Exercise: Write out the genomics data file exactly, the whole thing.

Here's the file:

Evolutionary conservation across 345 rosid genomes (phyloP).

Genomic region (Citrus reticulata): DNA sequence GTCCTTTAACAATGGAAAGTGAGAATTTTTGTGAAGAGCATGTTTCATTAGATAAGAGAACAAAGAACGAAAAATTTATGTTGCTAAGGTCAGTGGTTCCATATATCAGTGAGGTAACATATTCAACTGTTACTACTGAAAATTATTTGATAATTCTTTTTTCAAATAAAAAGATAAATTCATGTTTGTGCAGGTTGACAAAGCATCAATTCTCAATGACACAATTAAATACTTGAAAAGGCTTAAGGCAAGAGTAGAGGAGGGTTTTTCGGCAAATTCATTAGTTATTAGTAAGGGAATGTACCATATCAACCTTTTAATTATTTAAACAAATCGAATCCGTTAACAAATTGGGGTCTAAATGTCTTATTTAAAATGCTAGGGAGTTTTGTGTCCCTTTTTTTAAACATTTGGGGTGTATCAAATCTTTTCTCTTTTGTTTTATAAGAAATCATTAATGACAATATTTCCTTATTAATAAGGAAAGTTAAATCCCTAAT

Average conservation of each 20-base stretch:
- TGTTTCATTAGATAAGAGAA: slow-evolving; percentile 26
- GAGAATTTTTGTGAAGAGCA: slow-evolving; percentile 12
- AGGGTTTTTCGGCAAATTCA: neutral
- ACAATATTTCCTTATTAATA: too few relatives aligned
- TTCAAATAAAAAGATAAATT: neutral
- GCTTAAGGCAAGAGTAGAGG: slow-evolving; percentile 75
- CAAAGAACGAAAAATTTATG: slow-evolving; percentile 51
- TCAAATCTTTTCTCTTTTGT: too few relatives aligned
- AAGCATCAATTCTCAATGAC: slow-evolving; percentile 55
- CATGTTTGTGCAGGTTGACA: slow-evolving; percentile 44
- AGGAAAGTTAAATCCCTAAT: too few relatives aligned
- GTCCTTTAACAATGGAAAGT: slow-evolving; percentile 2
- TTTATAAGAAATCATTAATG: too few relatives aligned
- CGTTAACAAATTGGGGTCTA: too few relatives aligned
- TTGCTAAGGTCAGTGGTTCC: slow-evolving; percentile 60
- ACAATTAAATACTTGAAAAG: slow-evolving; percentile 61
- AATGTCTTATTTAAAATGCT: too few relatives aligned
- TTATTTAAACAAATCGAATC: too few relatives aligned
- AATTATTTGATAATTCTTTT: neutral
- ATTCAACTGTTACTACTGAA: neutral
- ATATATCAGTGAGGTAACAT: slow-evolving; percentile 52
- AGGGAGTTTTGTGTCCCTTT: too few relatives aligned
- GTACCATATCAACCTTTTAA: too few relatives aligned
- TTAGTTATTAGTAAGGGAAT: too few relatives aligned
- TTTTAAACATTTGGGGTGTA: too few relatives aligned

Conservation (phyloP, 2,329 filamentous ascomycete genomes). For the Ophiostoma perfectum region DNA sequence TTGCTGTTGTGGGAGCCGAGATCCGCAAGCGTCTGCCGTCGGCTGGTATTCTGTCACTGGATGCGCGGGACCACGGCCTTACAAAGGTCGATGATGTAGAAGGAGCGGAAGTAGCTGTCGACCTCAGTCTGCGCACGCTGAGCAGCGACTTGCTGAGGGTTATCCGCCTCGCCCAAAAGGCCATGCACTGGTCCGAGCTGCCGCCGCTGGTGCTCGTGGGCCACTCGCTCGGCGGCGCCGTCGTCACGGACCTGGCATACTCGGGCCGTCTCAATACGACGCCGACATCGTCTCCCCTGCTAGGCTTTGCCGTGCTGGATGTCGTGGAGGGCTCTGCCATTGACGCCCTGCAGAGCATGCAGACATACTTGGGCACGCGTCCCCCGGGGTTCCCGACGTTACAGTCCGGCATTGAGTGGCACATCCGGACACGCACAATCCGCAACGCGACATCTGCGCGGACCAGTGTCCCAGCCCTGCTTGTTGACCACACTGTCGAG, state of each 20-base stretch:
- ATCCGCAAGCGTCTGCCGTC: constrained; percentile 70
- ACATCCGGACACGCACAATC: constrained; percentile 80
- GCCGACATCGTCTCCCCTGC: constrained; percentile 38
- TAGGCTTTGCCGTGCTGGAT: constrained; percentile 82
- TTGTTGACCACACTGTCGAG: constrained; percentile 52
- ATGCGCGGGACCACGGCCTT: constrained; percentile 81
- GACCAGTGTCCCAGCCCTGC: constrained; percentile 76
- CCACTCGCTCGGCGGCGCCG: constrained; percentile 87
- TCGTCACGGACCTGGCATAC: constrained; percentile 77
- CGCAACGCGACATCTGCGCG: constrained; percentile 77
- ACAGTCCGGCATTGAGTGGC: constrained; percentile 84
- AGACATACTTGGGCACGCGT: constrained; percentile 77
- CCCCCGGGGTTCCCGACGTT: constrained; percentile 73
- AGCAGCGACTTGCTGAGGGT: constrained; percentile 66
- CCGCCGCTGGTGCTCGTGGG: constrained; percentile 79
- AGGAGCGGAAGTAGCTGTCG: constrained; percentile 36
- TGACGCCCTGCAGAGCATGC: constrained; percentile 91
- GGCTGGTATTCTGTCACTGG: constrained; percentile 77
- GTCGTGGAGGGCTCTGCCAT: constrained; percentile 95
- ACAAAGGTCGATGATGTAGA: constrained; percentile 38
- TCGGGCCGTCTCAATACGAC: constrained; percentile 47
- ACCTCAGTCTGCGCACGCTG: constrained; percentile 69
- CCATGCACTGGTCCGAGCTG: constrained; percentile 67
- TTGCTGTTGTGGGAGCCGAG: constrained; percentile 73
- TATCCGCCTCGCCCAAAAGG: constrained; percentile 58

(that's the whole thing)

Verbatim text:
Evolutionary conservation across 345 rosid genomes (phyloP).

Genomic region (Citrus reticulata): DNA sequence GTCCTTTAACAATGGAAAGTGAGAATTTTTGTGAAGAGCATGTTTCATTAGATAAGAGAACAAAGAACGAAAAATTTATGTTGCTAAGGTCAGTGGTTCCATATATCAGTGAGGTAACATATTCAACTGTTACTACTGAAAATTATTTGATAATTCTTTTTTCAAATAAAAAGATAAATTCATGTTTGTGCAGGTTGACAAAGCATCAATTCTCAATGACACAATTAAATACTTGAAAAGGCTTAAGGCAAGAGTAGAGGAGGGTTTTTCGGCAAATTCATTAGTTATTAGTAAGGGAATGTACCATATCAACCTTTTAATTATTTAAACAAATCGAATCCGTTAACAAATTGGGGTCTAAATGTCTTATTTAAAATGCTAGGGAGTTTTGTGTCCCTTTTTTTAAACATTTGGGGTGTATCAAATCTTTTCTCTTTTGTTTTATAAGAAATCATTAATGACAATATTTCCTTATTAATAAGGAAAGTTAAATCCCTAAT

Average conservation of each 20-base stretch:
- TGTTTCATTAGATAAGAGAA: slow-evolving; percentile 26
- GAGAATTTTTGTGAAGAGCA: slow-evolving; percentile 12
- AGGGTTTTTCGGCAAATTCA: neutral
- ACAATATTTCCTTATTAATA: too few relatives aligned
- TTCAAATAAAAAGATAAATT: neutral
- GCTTAAGGCAAGAGTAGAGG: slow-evolving; percentile 75
- CAAAGAACGAAAAATTTATG: slow-evolving; percentile 51
- TCAAATCTTTTCTCTTTTGT: too few relatives aligned
- AAGCATCAATTCTCAATGAC: slow-evolving; percentile 55
- CATGTTTGTGCAGGTTGACA: slow-evolving; percentile 44
- AGGAAAGTTAAATCCCTAAT: too few relatives aligned
- GTCCTTTAACAATGGAAAGT: slow-evolving; percentile 2
- TTTATAAGAAATCATTAATG: too few relatives aligned
- CGTTAACAAATTGGGGTCTA: too few relatives aligned
- TTGCTAAGGTCAGTGGTTCC: slow-evolving; percentile 60
- ACAATTAAATACTTGAAAAG: slow-evolving; percentile 61
- AATGTCTTATTTAAAATGCT: too few relatives aligned
- TTATTTAAACAAATCGAATC: too few relatives aligned
- AATTATTTGATAATTCTTTT: neutral
- ATTCAACTGTTACTACTGAA: neutral
- ATATATCAGTGAGGTAACAT: slow-evolving; percentile 52
- AGGGAGTTTTGTGTCCCTTT: too few relatives aligned
- GTACCATATCAACCTTTTAA: too few relatives aligned
- TTAGTTATTAGTAAGGGAAT: too few relatives aligned
- TTTTAAACATTTGGGGTGTA: too few relatives aligned

Conservation (phyloP, 2,329 filamentous ascomycete genomes). For the Ophiostoma perfectum region DNA sequence TTGCTGTTGTGGGAGCCGAGATCCGCAAGCGTCTGCCGTCGGCTGGTATTCTGTCACTGGATGCGCGGGACCACGGCCTTACAAAGGTCGATGATGTAGAAGGAGCGGAAGTAGCTGTCGACCTCAGTCTGCGCACGCTGAGCAGCGACTTGCTGAGGGTTATCCGCCTCGCCCAAAAGGCCATGCACTGGTCCGAGCTGCCGCCGCTGGTGCTCGTGGGCCACTCGCTCGGCGGCGCCGTCGTCACGGACCTGGCATACTCGGGCCGTCTCAATACGACGCCGACATCGTCTCCCCTGCTAGGCTTTGCCGTGCTGGATGTCGTGGAGGGCTCTGCCATTGACGCCCTGCAGAGCATGCAGACATACTTGGGCACGCGTCCCCCGGGGTTCCCGACGTTACAGTCCGGCATTGAGTGGCACATCCGGACACGCACAATCCGCAACGCGACATCTGCGCGGACCAGTGTCCCAGCCCTGCTTGTTGACCACACTGTCGAG, state of each 20-base stretch:
- ATCCGCAAGCGTCTGCCGTC: constrained; percentile 70
- ACATCCGGACACGCACAATC: constrained; percentile 80
- GCCGACATCGTCTCCCCTGC: constrained; percentile 38
- TAGGCTTTGCCGTGCTGGAT: constrained; percentile 82
- TTGTTGACCACACTGTCGAG: constrained; percentile 52
- ATGCGCGGGACCACGGCCTT: constrained; percentile 81
- GACCAGTGTCCCAGCCCTGC: constrained; percentile 76
- CCACTCGCTCGGCGGCGCCG: constrained; percentile 87
- TCGTCACGGACCTGGCATAC: constrained; percentile 77
- CGCAACGCGACATCTGCGCG: constrained; percentile 77
- ACAGTCCGGCATTGAGTGGC: constrained; percentile 84
- AGACATACTTGGGCACGCGT: constrained; percentile 77
- CCCCCGGGGTTCCCGACGTT: constrained; percentile 73
- AGCAGCGACTTGCTGAGGGT: constrained; percentile 66
- CCGCCGCTGGTGCTCGTGGG: constrained; percentile 79
- AGGAGCGGAAGTAGCTGTCG: constrained; percentile 36
- TGACGCCCTGCAGAGCATGC: constrained; percentile 91
- GGCTGGTATTCTGTCACTGG: constrained; percentile 77
- GTCGTGGAGGGCTCTGCCAT: constrained; percentile 95
- ACAAAGGTCGATGATGTAGA: constrained; percentile 38
- TCGGGCCGTCTCAATACGAC: constrained; percentile 47
- ACCTCAGTCTGCGCACGCTG: constrained; percentile 69
- CCATGCACTGGTCCGAGCTG: constrained; percentile 67
- TTGCTGTTGTGGGAGCCGAG: constrained; percentile 73
- TATCCGCCTCGCCCAAAAGG: constrained; percentile 58